Thursday, 3 November 2011

Writing and Sketching New Stories


I have been stealing a few days here and there to generate new story ideas to pitch to my publishers. 

I started bouncing ideas around with John a few weeks ago, when we were trapped in Wales and we have since treated ourselves to a couple of 'working lunches' at a local cafe, to bat things about some more. It's so much easier with a second head, as it stops ideas from stalling so often and somehow, being in a different, more lively environment helps to get things motoring (well, that's our excuse anyway).



Then I started to enlarge on our ideas, by creating some sketch sheets. I've learnt from past experience that, as an illustrator/author, pitching text-only stories to publishers is not the best route to success: I can see how funny the illustrations are going to be, but it turns out other people can't see into my head! So, for my last 3 books, I have sketched out the various characters and lots of the key situations, which helps to bring the story to life. 

I always hate the first couple of days on a brand new project though. It should be fun and exciting but, in truth, I always begin by entirely losing the ability to draw, so it's like pulling teeth and I get rather stressed and grumpy.

Which is what happened this time. John and I had come up with what we thought was a good story idea, but I kept stalling on the character sketches. The story features a gang of dogs and, for some reason, I've always found dogs tricky.


So I decided to warm up by re-visiting a text for which my characters were already sorted. I had the fundamental narrative written and sketched too, but I could now see several places where  things were confusing, or not sharp enough. It's amazing how much more easily you spot the weaknesses in a story when you've been away from it for a while (just like you can in a drawing).

I got on much better with that project. I gradually began to do more drawing and less rubbing out and swearing! So, this week I have gone back to my troublesome doggy characters and am having, slowly, more success. John found this great book in the charity shop too, which is proving really helpful:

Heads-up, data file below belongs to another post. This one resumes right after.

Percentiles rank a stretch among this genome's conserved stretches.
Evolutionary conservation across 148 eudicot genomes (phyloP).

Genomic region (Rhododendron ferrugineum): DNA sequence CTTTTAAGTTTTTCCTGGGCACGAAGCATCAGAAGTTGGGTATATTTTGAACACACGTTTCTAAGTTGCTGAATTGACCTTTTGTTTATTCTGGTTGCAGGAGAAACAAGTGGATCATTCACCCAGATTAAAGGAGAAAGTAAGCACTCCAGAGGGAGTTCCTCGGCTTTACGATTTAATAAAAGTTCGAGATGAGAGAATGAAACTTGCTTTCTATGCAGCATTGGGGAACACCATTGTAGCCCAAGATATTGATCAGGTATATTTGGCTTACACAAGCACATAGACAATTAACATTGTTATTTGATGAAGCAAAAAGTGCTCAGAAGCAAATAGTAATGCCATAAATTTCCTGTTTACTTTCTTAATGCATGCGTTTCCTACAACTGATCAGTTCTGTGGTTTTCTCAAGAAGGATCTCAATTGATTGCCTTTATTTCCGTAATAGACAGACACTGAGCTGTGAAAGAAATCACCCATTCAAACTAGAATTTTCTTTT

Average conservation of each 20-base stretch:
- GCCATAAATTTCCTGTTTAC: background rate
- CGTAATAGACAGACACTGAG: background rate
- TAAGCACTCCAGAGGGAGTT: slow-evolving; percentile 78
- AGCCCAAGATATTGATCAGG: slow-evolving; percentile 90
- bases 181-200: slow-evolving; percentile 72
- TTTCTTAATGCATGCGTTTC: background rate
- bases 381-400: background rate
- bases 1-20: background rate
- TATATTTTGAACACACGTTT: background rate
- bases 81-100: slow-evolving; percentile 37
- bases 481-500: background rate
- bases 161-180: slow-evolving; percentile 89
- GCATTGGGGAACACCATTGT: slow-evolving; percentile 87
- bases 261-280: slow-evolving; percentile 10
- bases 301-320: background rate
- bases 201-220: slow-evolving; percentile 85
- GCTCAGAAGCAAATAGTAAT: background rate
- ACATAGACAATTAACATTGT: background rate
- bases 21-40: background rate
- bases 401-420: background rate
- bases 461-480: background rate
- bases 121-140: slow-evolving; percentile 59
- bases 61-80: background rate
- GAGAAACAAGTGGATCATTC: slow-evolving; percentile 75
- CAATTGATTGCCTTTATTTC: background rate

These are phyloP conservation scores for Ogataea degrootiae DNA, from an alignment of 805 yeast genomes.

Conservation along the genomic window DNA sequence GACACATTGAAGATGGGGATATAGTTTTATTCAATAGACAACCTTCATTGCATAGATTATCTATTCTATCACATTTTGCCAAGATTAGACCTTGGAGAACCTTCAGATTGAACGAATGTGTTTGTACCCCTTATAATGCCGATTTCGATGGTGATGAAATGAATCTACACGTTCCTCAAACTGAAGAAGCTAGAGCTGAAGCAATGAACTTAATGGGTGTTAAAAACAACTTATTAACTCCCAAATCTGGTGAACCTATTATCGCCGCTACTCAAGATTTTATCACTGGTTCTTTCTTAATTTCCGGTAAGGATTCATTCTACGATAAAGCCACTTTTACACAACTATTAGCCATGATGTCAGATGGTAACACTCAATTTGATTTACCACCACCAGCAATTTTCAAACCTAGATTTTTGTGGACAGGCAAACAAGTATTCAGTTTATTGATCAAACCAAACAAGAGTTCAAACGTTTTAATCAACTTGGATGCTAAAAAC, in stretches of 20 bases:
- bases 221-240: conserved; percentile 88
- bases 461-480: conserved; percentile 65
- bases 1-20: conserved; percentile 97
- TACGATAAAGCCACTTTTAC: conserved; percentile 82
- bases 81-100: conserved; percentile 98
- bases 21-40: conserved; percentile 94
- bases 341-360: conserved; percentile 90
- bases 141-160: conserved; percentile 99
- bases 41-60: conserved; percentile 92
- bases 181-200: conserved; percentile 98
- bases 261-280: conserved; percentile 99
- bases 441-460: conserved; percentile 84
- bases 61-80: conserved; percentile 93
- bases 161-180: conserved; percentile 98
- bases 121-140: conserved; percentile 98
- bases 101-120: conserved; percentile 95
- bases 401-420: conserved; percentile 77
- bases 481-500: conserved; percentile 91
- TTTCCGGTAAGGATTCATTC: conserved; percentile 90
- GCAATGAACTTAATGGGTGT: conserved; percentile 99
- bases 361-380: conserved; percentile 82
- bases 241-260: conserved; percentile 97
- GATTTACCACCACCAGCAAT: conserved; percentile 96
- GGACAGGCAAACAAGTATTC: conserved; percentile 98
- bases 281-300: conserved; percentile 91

It's especially good, because, as well as having lovely, big, clear pictures, it also shows the dogs in a wide variety of positions. I usually get my reference from the net, but everyone snaps their pet dog face on!


I'll let you know how I get on. At least the slow pace of the visualisation is also providing time for the storyline to mature. 

7 comments:

Julia said...

What a brilliant insight into how you work, really enjoyed this post - than you!

Julia xxx

Art By JoJo said...

How exciting Lynne, I can't wait to see this one unfold. I love your blog and the video of you showing us your beautifull and I must say TIDY studio is great, I watched it a while ago and it helped me loads :o) I class myself as a self taught 'wanna be' artist and one day I would love to write and illustrate a childrens book, oh it would be a dream come truuuuueeee :o) xxx thanks for the inspiration Lynne xxx Jo

Frances said...

I love reading your blog! gives me an insight into what I really want to do when I leave school.

tobequitefranki.blogspot.com

Chris Krupa said...

My wife has witnessed my "New Project And I Cannot Draw" mood.
It is a relief to hear I am not alone!
I appreciate the honesty in this post

Anonymous said...

Promise you'll have a Bassett.

Caroline said...

I too, was relieved to read that I'm not alone with that oft occurring inability-to-draw scenario! Can't wait to see what your pooch theme is all about!

AnAis said...

Love your studio, Lynne ;-)